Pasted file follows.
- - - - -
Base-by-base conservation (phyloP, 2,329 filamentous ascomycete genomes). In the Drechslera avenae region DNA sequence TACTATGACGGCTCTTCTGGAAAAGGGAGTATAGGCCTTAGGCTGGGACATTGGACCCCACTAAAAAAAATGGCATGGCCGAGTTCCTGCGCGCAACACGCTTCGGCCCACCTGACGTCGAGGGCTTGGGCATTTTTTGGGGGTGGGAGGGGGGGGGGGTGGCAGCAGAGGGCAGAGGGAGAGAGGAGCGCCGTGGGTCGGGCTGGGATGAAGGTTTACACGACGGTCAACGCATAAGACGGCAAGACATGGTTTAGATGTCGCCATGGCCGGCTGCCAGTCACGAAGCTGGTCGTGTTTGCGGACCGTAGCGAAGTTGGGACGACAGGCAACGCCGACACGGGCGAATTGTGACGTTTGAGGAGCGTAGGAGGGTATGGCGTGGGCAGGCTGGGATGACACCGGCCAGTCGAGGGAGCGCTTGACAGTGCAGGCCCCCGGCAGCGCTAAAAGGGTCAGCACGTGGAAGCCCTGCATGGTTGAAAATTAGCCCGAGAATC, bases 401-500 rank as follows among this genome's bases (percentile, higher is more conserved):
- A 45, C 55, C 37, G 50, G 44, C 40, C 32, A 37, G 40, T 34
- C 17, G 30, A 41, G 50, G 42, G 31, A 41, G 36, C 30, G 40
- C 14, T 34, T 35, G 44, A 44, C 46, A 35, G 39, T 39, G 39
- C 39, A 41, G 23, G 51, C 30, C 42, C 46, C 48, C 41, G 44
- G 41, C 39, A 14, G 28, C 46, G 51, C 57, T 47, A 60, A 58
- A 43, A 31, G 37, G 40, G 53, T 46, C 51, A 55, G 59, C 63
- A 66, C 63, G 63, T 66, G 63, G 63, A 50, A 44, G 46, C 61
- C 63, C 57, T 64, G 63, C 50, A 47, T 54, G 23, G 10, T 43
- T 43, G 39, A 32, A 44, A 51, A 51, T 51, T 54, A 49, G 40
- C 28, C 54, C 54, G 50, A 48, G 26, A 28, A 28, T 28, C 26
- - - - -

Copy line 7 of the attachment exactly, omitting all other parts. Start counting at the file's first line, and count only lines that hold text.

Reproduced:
- A 43, A 31, G 37, G 40, G 53, T 46, C 51, A 55, G 59, C 63